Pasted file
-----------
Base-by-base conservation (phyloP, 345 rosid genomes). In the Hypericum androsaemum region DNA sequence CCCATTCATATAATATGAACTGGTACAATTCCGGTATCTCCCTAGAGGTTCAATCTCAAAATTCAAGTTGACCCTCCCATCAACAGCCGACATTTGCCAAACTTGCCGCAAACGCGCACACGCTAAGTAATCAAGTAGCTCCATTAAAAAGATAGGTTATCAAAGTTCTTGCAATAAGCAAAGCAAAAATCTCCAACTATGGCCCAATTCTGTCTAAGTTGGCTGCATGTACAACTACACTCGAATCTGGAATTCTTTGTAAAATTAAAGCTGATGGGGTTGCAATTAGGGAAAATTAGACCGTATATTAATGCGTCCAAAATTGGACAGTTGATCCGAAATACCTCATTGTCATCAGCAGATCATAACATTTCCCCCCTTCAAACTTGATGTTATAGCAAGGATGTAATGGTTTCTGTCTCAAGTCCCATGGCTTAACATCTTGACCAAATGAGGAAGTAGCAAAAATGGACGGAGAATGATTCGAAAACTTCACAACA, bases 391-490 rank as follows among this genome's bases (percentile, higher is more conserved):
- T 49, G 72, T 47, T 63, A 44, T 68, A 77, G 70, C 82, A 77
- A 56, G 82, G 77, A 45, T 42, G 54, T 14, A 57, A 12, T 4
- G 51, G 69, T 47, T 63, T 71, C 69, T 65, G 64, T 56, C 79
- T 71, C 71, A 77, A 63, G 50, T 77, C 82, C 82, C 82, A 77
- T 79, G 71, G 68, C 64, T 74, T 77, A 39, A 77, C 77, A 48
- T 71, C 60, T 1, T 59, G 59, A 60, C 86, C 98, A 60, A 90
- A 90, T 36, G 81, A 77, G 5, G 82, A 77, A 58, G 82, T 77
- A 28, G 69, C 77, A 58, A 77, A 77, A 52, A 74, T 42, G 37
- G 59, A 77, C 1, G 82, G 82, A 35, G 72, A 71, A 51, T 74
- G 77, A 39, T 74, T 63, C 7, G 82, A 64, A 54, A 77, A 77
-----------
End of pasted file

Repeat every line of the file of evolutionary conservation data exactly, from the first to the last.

Base-by-base conservation (phyloP, 345 rosid genomes). In the Hypericum androsaemum region DNA sequence CCCATTCATATAATATGAACTGGTACAATTCCGGTATCTCCCTAGAGGTTCAATCTCAAAATTCAAGTTGACCCTCCCATCAACAGCCGACATTTGCCAAACTTGCCGCAAACGCGCACACGCTAAGTAATCAAGTAGCTCCATTAAAAAGATAGGTTATCAAAGTTCTTGCAATAAGCAAAGCAAAAATCTCCAACTATGGCCCAATTCTGTCTAAGTTGGCTGCATGTACAACTACACTCGAATCTGGAATTCTTTGTAAAATTAAAGCTGATGGGGTTGCAATTAGGGAAAATTAGACCGTATATTAATGCGTCCAAAATTGGACAGTTGATCCGAAATACCTCATTGTCATCAGCAGATCATAACATTTCCCCCCTTCAAACTTGATGTTATAGCAAGGATGTAATGGTTTCTGTCTCAAGTCCCATGGCTTAACATCTTGACCAAATGAGGAAGTAGCAAAAATGGACGGAGAATGATTCGAAAACTTCACAACA, bases 391-490 rank as follows among this genome's bases (percentile, higher is more conserved):
- T 49, G 72, T 47, T 63, A 44, T 68, A 77, G 70, C 82, A 77
- A 56, G 82, G 77, A 45, T 42, G 54, T 14, A 57, A 12, T 4
- G 51, G 69, T 47, T 63, T 71, C 69, T 65, G 64, T 56, C 79
- T 71, C 71, A 77, A 63, G 50, T 77, C 82, C 82, C 82, A 77
- T 79, G 71, G 68, C 64, T 74, T 77, A 39, A 77, C 77, A 48
- T 71, C 60, T 1, T 59, G 59, A 60, C 86, C 98, A 60, A 90
- A 90, T 36, G 81, A 77, G 5, G 82, A 77, A 58, G 82, T 77
- A 28, G 69, C 77, A 58, A 77, A 77, A 52, A 74, T 42, G 37
- G 59, A 77, C 1, G 82, G 82, A 35, G 72, A 71, A 51, T 74
- G 77, A 39, T 74, T 63, C 7, G 82, A 64, A 54, A 77, A 77